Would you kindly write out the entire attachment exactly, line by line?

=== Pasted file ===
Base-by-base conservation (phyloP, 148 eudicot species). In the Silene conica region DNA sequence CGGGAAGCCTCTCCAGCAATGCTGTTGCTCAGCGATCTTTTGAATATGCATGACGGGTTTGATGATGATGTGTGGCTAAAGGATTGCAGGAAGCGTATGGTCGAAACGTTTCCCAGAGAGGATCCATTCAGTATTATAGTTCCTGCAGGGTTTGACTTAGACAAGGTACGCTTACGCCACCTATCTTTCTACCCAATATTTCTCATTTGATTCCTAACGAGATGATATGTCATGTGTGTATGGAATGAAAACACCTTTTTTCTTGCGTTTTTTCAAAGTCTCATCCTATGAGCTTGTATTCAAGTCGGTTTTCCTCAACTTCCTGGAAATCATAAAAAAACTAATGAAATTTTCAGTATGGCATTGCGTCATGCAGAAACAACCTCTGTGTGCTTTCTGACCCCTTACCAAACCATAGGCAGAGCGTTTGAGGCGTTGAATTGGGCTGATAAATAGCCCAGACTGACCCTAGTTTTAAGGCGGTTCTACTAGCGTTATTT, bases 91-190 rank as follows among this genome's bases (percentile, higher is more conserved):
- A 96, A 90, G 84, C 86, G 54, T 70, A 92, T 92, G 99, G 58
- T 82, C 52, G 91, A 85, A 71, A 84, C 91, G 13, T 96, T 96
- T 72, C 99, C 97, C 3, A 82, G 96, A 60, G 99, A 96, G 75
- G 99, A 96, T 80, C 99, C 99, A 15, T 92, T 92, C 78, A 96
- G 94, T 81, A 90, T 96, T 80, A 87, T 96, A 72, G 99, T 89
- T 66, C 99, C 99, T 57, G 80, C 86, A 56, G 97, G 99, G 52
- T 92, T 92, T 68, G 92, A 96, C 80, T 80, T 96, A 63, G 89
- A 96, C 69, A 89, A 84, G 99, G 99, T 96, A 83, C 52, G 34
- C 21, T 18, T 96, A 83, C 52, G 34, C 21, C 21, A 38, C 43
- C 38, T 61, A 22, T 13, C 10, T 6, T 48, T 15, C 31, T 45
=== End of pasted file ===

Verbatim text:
Base-by-base conservation (phyloP, 148 eudicot species). In the Silene conica region DNA sequence CGGGAAGCCTCTCCAGCAATGCTGTTGCTCAGCGATCTTTTGAATATGCATGACGGGTTTGATGATGATGTGTGGCTAAAGGATTGCAGGAAGCGTATGGTCGAAACGTTTCCCAGAGAGGATCCATTCAGTATTATAGTTCCTGCAGGGTTTGACTTAGACAAGGTACGCTTACGCCACCTATCTTTCTACCCAATATTTCTCATTTGATTCCTAACGAGATGATATGTCATGTGTGTATGGAATGAAAACACCTTTTTTCTTGCGTTTTTTCAAAGTCTCATCCTATGAGCTTGTATTCAAGTCGGTTTTCCTCAACTTCCTGGAAATCATAAAAAAACTAATGAAATTTTCAGTATGGCATTGCGTCATGCAGAAACAACCTCTGTGTGCTTTCTGACCCCTTACCAAACCATAGGCAGAGCGTTTGAGGCGTTGAATTGGGCTGATAAATAGCCCAGACTGACCCTAGTTTTAAGGCGGTTCTACTAGCGTTATTT, bases 91-190 rank as follows among this genome's bases (percentile, higher is more conserved):
- A 96, A 90, G 84, C 86, G 54, T 70, A 92, T 92, G 99, G 58
- T 82, C 52, G 91, A 85, A 71, A 84, C 91, G 13, T 96, T 96
- T 72, C 99, C 97, C 3, A 82, G 96, A 60, G 99, A 96, G 75
- G 99, A 96, T 80, C 99, C 99, A 15, T 92, T 92, C 78, A 96
- G 94, T 81, A 90, T 96, T 80, A 87, T 96, A 72, G 99, T 89
- T 66, C 99, C 99, T 57, G 80, C 86, A 56, G 97, G 99, G 52
- T 92, T 92, T 68, G 92, A 96, C 80, T 80, T 96, A 63, G 89
- A 96, C 69, A 89, A 84, G 99, G 99, T 96, A 83, C 52, G 34
- C 21, T 18, T 96, A 83, C 52, G 34, C 21, C 21, A 38, C 43
- C 38, T 61, A 22, T 13, C 10, T 6, T 48, T 15, C 31, T 45